She has risen through the ranks, climaxing last November when she led Democrats as they retook the House after 12 years as the minority party.
Pelosi, in an interview to mark her tenure in Congress, said she can't believe so much time has swept by.
'It's been an amazing 20 years,'' she said, surrounded by memorabilia that includes pictures of her husband, Paul Pelosi, and their five children and six grandchildren, a statue of Phil Burton and of the Goddess of Democracy, the symbol of the ill-fated 1989 Tiananmen Square democracy movement in China. Art on loan from the Fine Arts Museums of San Francisco graces the walls.
'I can't believe it's been 20 years. It's a generation,'' said the 67-year-old speaker, who estimated she has made about 800 round-trip flights between Washington and San Francisco since coming to Congress.
Like other California members of Congress, Pelosi has resigned herself to the grind of weekly transcontinental trips when the House is in session. 'I learned to adjust to the fact that a certain portion of my life would be on airplanes,'' she said.
Pelosi marked her 20th anniversary the way politicians mark such things these days, by holding a big-bucks fundraiser.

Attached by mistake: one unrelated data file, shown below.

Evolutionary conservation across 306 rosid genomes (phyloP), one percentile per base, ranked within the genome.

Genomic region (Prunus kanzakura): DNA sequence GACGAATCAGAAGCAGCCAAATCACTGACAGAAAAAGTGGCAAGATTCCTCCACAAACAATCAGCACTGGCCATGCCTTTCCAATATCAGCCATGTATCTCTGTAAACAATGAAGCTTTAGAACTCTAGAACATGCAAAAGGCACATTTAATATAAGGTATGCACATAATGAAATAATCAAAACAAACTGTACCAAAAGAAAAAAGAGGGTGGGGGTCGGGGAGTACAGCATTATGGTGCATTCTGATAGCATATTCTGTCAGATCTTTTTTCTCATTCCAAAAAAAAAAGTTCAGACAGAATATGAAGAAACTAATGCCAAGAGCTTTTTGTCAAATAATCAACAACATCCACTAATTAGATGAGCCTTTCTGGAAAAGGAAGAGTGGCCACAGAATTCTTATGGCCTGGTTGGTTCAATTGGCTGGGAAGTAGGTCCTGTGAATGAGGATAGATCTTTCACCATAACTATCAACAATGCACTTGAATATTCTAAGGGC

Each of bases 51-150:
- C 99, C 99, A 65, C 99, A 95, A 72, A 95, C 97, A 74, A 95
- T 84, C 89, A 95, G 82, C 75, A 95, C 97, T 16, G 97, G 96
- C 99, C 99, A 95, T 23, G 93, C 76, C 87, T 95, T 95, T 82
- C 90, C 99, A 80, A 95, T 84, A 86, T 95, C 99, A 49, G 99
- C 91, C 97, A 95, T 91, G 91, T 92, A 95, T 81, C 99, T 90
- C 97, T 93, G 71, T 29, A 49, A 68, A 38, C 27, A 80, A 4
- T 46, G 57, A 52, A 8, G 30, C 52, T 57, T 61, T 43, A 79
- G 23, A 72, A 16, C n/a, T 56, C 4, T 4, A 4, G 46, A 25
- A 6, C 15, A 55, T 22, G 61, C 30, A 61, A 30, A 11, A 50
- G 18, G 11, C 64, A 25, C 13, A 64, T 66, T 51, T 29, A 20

In this instance, the speaker hosted a few hundred donors at a cocktails and dinner event at Washington's historic Union Station on Wednesday evening to benefit the Nancy Pelosi for Congress Committee.
Pelosi doesn't exactly need the money for her own House race in her prohibitively Democratic district in San Francisco. She has been re-elected with an average of about 81 percent of the vote since winning a raucous special election to replace Sala Burton in 1987. But the speaker can use the money she raises for her campaign committee to donate to other Democrats, something she does to help build loyalty from Democratic lawmakers and candidates.
Tickets to the gala went for $1,000 for cocktails to $10,000 for those who wanted to be listed as co-chairs of the event.
Some of the local San Francisco issues Pelosi pursued when she first came to the House still occupy some of her time, even as she also deals with such national issues as the war in Iraq, global warming and immigration and party crises such as how she should handle the indicted Rep. William Jefferson, D-La.